By Gregg Hennigan
IOWA CITY – Another high school will be built in the Iowa City school district – sometime.
And high school boundaries may be changing.
That much the school board made clear at a work session Tuesday night.
School board members saying they are committed to opening a third comprehensive high school was not exactly a huge surprise. I used the word “recommitted” in the Gazette story.
The need for a new high school was a key selling point by school officials during the school infrastructure local-option sales tax two years ago. And the district already is setting aside $3.2 million of that money each year for its construction.
A couple of school board members said last night that they thought opening another high school already was a stated goal by the board.
“Frankly, I thought we did, a long time ago,” say we were headed in that direction, Tim Krumm said.
But when a new high school was not included in a five-year facilities plan released by Superintendent Lane Plugge in January, some community members said they thought the issue had fallen off the district’s radar.
A petition that circulated in the spring that collected several hundred signatures called on the school board to “resume” planning for a new school in the North Liberty area.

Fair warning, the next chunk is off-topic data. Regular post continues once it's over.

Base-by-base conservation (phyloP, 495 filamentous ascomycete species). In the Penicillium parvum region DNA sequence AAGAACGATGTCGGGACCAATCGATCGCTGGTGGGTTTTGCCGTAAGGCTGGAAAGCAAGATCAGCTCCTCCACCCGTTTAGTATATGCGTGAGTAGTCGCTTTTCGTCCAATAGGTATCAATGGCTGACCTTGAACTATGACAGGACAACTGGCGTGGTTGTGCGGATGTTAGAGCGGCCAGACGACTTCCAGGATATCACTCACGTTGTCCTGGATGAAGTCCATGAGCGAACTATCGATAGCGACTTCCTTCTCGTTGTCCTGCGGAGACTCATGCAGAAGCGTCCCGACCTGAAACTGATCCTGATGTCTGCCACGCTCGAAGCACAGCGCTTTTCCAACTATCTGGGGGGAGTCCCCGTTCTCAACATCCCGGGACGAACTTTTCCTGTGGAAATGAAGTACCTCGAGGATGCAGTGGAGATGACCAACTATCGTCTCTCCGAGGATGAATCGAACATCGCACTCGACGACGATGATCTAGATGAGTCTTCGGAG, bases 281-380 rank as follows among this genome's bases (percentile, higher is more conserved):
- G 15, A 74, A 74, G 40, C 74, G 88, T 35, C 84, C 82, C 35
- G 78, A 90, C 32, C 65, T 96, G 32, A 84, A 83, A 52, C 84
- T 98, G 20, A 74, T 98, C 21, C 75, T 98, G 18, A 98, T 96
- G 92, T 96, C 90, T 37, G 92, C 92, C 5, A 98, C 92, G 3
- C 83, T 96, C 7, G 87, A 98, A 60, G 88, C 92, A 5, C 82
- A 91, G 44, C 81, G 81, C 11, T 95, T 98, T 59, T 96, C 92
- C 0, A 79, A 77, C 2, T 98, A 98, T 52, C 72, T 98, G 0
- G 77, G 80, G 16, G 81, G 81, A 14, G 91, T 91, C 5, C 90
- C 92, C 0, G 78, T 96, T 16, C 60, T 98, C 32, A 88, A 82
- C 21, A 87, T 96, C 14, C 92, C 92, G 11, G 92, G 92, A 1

Perhaps the more significant discussion last night was on boundary changes. The board asked Plugge to develop scenarios for changing high school boundaries to address the enrollment disparity between City High and West High.
I recently wrote about this issue. After last night, it appears the board may vote in the coming months on changing high school boundaries.
A couple of board members said they felt changing boundaries districtwide was tied into this. Mike Cooper, for example, said elementary and high school boundaries are all part of the same problem.
But a majority of the board said the high school enrollment issues needed immediate attention, whereas redistricting would take a long time to sort out.